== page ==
Sports Law Weekly Round Up: 29 May
Other than reading and analysing the Matuzalem case, one of the most interesting articles I came across this week turned out to be a non-story. The South African Law Reform Commission (SALRC) confirmed that South Africa’s consideration of legalising prostitution to prevent people trafficking and under-age coercion was not in response to the 2010 FIFA World Cup, as media reports had suggested.
“The release of the Discussion Paper on Sexual Offences: Adult Prostitution is not in response to the 2010 World Cup”, said Dellene Clark, Principal State Law Advisor for the SALRC. “However, being released at this time, it is a matter of discussion. No legislative proposals are contained in the Discussion Paper, as we need to embark on a public consultation exercise to discuss the various possible models available.”
These are: total criminalisation of prostitution (status quo); partial criminalisation; Non-criminalisation; and regulation. A report on adult prostitution will follow containing legislative proposals which once approved by SALRC, will be handed to the Minister for Justice and Constitutional Development, Jeffrey Thamsanqa Radebe. SALRC is accepting comments on the four proposals until 30 June 2009.
However, there is media concern that the World Cup could fuel demand, which probably prompted news articles on this subject in the first place. ‘Demand for sexual services can be linked to sex tourism, a growing industry where individuals seek commercial sex as part of the travel experience’, read the Discussion Paper (0001/2009), released by SALRC on 6 May. ‘The upcoming FIFA World Cup in 2010 has reportedly sparked specific concerns around both internal and cross-border trafficking for the purposes of sexual exploitation’.
Despite media hysteria on this subject – which perhaps says something about the industry that I work in – there is scant evidence that sporting events fuel a rise in people trafficking due to prostitution. A report adopted by the European Parliament on 17 January 2006 urged Germany to prevent trafficking of women and forced prostitution ahead of the 2006 FIFA World Cup. However, the Council of the European Union reported (5006/1/07) that of 33 cases involving human trafficking for sexual exploitation reported to the Federal Criminal Police Office during the tournament, only five involved a link to the tournament.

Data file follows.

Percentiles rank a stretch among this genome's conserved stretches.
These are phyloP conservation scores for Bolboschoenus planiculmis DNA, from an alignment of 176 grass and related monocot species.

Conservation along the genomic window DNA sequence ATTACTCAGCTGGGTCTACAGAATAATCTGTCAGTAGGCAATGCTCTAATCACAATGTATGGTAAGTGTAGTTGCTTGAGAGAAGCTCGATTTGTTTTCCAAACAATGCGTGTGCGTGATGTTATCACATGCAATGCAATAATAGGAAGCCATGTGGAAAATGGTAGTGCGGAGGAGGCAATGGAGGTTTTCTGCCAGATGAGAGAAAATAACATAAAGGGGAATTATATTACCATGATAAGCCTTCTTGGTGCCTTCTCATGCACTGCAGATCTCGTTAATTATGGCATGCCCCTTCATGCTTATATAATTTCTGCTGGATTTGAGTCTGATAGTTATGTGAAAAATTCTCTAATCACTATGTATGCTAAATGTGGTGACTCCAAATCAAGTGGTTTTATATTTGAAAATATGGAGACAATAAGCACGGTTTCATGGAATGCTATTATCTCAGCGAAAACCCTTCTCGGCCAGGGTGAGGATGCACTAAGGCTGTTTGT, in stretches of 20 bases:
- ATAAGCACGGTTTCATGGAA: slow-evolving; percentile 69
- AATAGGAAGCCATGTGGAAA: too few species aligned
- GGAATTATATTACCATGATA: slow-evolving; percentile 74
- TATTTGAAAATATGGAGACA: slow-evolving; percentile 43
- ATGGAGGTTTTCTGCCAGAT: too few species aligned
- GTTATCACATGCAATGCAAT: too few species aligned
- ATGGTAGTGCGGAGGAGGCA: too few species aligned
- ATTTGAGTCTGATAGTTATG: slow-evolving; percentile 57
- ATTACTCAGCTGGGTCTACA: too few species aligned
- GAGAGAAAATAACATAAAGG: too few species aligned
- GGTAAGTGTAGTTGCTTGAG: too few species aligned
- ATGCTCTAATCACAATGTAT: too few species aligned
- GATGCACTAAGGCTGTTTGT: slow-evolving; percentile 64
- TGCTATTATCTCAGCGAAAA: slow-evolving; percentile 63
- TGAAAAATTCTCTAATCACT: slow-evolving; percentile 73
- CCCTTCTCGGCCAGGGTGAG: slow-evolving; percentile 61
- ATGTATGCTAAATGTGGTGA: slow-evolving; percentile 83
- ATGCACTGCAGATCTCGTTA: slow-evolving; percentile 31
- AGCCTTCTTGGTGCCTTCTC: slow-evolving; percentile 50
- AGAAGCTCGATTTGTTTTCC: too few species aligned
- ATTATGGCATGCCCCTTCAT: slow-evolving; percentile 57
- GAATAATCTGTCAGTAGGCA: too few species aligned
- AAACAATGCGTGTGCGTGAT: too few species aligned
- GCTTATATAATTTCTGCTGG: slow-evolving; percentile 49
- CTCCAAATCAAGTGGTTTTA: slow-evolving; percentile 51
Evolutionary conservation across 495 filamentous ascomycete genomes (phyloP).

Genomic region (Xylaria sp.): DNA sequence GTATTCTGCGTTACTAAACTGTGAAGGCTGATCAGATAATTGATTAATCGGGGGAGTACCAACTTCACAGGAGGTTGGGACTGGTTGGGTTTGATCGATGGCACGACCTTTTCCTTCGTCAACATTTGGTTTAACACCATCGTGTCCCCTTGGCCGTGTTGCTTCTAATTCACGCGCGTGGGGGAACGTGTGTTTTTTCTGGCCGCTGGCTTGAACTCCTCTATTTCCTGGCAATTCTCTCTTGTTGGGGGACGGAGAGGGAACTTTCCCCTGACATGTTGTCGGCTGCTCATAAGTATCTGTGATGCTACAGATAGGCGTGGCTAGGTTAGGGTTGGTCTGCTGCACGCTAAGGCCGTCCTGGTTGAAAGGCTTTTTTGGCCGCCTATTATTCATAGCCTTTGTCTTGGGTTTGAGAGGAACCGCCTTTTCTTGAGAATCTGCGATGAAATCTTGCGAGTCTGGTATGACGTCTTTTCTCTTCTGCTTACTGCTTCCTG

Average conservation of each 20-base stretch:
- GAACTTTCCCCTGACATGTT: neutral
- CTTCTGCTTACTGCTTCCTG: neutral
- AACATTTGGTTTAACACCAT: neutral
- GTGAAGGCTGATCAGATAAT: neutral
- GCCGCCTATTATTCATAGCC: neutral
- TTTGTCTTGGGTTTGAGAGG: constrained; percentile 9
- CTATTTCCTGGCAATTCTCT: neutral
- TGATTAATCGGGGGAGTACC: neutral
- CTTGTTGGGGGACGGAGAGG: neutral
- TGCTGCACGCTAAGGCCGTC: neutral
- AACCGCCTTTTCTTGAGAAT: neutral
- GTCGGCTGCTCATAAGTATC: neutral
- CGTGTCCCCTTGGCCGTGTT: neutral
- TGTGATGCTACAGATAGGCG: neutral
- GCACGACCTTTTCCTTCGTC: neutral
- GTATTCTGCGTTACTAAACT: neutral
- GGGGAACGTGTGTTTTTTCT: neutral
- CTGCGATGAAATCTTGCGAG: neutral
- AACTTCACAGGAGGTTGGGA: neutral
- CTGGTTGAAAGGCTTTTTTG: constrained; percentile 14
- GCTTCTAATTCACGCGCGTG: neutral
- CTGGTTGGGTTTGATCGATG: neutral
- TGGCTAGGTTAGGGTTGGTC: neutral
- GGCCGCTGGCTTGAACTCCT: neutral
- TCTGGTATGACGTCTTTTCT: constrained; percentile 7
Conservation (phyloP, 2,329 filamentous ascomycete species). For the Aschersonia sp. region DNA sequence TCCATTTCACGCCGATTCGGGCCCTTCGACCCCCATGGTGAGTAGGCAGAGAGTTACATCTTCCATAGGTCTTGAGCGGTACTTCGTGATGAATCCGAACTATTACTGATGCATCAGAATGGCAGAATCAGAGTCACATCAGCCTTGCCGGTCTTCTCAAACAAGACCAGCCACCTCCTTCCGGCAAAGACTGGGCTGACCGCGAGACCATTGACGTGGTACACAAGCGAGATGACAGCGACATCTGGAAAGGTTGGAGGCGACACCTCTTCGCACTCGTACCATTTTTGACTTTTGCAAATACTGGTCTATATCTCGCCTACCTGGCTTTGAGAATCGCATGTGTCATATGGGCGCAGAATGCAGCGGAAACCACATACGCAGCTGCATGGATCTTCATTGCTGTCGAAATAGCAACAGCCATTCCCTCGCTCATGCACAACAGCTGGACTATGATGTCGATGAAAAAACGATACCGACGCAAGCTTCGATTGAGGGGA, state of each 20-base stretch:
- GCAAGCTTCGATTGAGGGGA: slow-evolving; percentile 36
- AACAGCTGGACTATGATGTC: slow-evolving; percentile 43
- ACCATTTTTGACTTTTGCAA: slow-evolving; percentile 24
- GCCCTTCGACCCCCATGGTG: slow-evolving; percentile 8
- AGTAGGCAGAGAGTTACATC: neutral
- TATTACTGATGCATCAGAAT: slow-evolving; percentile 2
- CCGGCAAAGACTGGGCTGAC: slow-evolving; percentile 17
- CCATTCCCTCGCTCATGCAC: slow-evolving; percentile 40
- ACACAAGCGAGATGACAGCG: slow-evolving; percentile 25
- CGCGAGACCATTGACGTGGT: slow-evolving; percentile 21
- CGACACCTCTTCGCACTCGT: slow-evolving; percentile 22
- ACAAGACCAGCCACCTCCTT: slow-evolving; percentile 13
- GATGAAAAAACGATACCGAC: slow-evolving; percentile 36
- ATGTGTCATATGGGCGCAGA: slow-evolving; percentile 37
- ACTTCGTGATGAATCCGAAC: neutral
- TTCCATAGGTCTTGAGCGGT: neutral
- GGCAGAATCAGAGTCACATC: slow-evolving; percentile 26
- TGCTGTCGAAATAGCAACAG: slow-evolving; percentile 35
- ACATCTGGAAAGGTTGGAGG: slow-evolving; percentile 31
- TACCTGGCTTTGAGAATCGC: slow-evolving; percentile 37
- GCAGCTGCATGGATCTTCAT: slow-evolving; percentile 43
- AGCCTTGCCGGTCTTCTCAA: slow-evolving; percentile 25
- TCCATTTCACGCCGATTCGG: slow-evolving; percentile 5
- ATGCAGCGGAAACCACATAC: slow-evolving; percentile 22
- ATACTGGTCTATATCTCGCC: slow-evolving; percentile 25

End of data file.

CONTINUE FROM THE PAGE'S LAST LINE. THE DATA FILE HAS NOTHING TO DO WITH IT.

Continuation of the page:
The Matuzalem ruling continues to cause rumbles in the world of football. One aspect that has not been fully explored is how the ruling will impact buy-out clauses in player contracts. The Court of Arbitration for Sport rejected FC Shakhtar Donetsk’s claim that it was due €25 million due to a clause that bound the club into releasing the player should an offer be received for €25 million as not being a buy-out clause, however the CAS did not fully explore the legitimacy of buy-out clauses.
In reporting on the ruling, one of the aspects I could not cover – unfortunately – was the extravagant terms of Matuzalem’s contract with FC Shakhtar. As well as agreeing to pay the Brazilian €96,925 per month, the club also provided him with a car ‘with an estimated cost from $23,000 to $26,000, bear all charges on service and maintenance’, a ‘habitation (two bedroom flat)’ and to ‘compensate the player the cost of the apartment rent in Donetsk by adding monthly €1,533’ to his salary. Those are expenses which a UK MP could envy.
In other news;
• All Formula One teams submitted entries to take part in the 2010 Formula One championship, reports AFP, presumably ending complaints over the £40 million budget cap.
• West Ham United have been hit with a six-figure demand from an agency claiming to have arranged the Premier League club’s sponsorship agreement with SBOBET, reports The Guardian.
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